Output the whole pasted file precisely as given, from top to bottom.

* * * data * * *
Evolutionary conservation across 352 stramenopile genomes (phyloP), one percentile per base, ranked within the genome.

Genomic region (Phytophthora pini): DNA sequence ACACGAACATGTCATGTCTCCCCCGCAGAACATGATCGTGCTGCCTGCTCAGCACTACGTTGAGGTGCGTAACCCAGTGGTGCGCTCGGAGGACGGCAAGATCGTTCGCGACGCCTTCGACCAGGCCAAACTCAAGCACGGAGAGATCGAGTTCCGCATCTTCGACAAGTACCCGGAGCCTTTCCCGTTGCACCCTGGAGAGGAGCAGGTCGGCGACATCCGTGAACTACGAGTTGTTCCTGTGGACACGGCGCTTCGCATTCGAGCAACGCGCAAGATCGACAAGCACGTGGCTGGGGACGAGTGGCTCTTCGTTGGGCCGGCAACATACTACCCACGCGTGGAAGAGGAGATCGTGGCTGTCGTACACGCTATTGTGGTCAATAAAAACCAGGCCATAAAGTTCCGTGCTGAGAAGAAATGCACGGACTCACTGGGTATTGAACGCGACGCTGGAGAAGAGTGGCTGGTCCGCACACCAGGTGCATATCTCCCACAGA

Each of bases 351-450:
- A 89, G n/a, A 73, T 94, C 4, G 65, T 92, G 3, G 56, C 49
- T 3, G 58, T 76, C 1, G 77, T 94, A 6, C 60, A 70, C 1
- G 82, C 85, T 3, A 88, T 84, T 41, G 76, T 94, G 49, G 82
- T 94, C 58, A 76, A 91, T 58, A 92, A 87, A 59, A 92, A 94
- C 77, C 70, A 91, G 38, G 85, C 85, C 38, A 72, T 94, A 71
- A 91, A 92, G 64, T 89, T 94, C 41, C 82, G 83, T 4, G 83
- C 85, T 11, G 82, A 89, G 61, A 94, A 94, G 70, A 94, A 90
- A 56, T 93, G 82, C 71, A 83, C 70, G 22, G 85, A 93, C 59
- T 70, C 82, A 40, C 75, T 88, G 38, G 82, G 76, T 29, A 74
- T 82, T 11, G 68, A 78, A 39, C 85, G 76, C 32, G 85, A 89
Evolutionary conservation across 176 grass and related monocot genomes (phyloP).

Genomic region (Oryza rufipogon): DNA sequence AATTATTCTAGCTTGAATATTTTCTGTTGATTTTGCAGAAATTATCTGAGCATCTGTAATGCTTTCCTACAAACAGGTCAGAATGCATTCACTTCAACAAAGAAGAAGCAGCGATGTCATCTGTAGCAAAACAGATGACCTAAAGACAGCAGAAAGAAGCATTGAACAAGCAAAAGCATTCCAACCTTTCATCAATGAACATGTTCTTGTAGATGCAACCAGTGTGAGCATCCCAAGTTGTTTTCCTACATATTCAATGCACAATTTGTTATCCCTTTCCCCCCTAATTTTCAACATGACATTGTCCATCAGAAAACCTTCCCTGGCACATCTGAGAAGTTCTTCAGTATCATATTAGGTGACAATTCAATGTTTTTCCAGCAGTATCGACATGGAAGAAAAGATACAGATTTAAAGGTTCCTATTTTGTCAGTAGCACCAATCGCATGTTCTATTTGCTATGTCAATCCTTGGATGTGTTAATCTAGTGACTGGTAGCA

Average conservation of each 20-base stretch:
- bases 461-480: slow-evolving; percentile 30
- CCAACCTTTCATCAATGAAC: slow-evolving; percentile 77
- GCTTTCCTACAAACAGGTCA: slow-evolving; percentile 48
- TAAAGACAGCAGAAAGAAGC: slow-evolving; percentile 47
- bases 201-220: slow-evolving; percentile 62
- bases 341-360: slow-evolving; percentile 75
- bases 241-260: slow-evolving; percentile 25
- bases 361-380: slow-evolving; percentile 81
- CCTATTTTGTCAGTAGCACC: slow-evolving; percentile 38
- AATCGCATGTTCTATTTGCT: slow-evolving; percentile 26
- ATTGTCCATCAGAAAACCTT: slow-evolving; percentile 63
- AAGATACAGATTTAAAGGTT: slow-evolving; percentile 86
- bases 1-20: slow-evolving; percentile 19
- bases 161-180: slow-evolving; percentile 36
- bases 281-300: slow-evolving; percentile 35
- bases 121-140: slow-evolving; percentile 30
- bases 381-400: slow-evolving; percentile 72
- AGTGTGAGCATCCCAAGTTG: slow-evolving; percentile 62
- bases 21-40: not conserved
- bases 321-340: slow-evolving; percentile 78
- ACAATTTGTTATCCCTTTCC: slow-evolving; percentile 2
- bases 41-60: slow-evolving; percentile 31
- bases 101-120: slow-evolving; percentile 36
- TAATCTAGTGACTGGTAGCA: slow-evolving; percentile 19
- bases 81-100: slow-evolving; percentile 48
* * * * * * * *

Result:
Evolutionary conservation across 352 stramenopile genomes (phyloP), one percentile per base, ranked within the genome.

Genomic region (Phytophthora pini): DNA sequence ACACGAACATGTCATGTCTCCCCCGCAGAACATGATCGTGCTGCCTGCTCAGCACTACGTTGAGGTGCGTAACCCAGTGGTGCGCTCGGAGGACGGCAAGATCGTTCGCGACGCCTTCGACCAGGCCAAACTCAAGCACGGAGAGATCGAGTTCCGCATCTTCGACAAGTACCCGGAGCCTTTCCCGTTGCACCCTGGAGAGGAGCAGGTCGGCGACATCCGTGAACTACGAGTTGTTCCTGTGGACACGGCGCTTCGCATTCGAGCAACGCGCAAGATCGACAAGCACGTGGCTGGGGACGAGTGGCTCTTCGTTGGGCCGGCAACATACTACCCACGCGTGGAAGAGGAGATCGTGGCTGTCGTACACGCTATTGTGGTCAATAAAAACCAGGCCATAAAGTTCCGTGCTGAGAAGAAATGCACGGACTCACTGGGTATTGAACGCGACGCTGGAGAAGAGTGGCTGGTCCGCACACCAGGTGCATATCTCCCACAGA

Each of bases 351-450:
- A 89, G n/a, A 73, T 94, C 4, G 65, T 92, G 3, G 56, C 49
- T 3, G 58, T 76, C 1, G 77, T 94, A 6, C 60, A 70, C 1
- G 82, C 85, T 3, A 88, T 84, T 41, G 76, T 94, G 49, G 82
- T 94, C 58, A 76, A 91, T 58, A 92, A 87, A 59, A 92, A 94
- C 77, C 70, A 91, G 38, G 85, C 85, C 38, A 72, T 94, A 71
- A 91, A 92, G 64, T 89, T 94, C 41, C 82, G 83, T 4, G 83
- C 85, T 11, G 82, A 89, G 61, A 94, A 94, G 70, A 94, A 90
- A 56, T 93, G 82, C 71, A 83, C 70, G 22, G 85, A 93, C 59
- T 70, C 82, A 40, C 75, T 88, G 38, G 82, G 76, T 29, A 74
- T 82, T 11, G 68, A 78, A 39, C 85, G 76, C 32, G 85, A 89
Evolutionary conservation across 176 grass and related monocot genomes (phyloP).

Genomic region (Oryza rufipogon): DNA sequence AATTATTCTAGCTTGAATATTTTCTGTTGATTTTGCAGAAATTATCTGAGCATCTGTAATGCTTTCCTACAAACAGGTCAGAATGCATTCACTTCAACAAAGAAGAAGCAGCGATGTCATCTGTAGCAAAACAGATGACCTAAAGACAGCAGAAAGAAGCATTGAACAAGCAAAAGCATTCCAACCTTTCATCAATGAACATGTTCTTGTAGATGCAACCAGTGTGAGCATCCCAAGTTGTTTTCCTACATATTCAATGCACAATTTGTTATCCCTTTCCCCCCTAATTTTCAACATGACATTGTCCATCAGAAAACCTTCCCTGGCACATCTGAGAAGTTCTTCAGTATCATATTAGGTGACAATTCAATGTTTTTCCAGCAGTATCGACATGGAAGAAAAGATACAGATTTAAAGGTTCCTATTTTGTCAGTAGCACCAATCGCATGTTCTATTTGCTATGTCAATCCTTGGATGTGTTAATCTAGTGACTGGTAGCA

Average conservation of each 20-base stretch:
- bases 461-480: slow-evolving; percentile 30
- CCAACCTTTCATCAATGAAC: slow-evolving; percentile 77
- GCTTTCCTACAAACAGGTCA: slow-evolving; percentile 48
- TAAAGACAGCAGAAAGAAGC: slow-evolving; percentile 47
- bases 201-220: slow-evolving; percentile 62
- bases 341-360: slow-evolving; percentile 75
- bases 241-260: slow-evolving; percentile 25
- bases 361-380: slow-evolving; percentile 81
- CCTATTTTGTCAGTAGCACC: slow-evolving; percentile 38
- AATCGCATGTTCTATTTGCT: slow-evolving; percentile 26
- ATTGTCCATCAGAAAACCTT: slow-evolving; percentile 63
- AAGATACAGATTTAAAGGTT: slow-evolving; percentile 86
- bases 1-20: slow-evolving; percentile 19
- bases 161-180: slow-evolving; percentile 36
- bases 281-300: slow-evolving; percentile 35
- bases 121-140: slow-evolving; percentile 30
- bases 381-400: slow-evolving; percentile 72
- AGTGTGAGCATCCCAAGTTG: slow-evolving; percentile 62
- bases 21-40: not conserved
- bases 321-340: slow-evolving; percentile 78
- ACAATTTGTTATCCCTTTCC: slow-evolving; percentile 2
- bases 41-60: slow-evolving; percentile 31
- bases 101-120: slow-evolving; percentile 36
- TAATCTAGTGACTGGTAGCA: slow-evolving; percentile 19
- bases 81-100: slow-evolving; percentile 48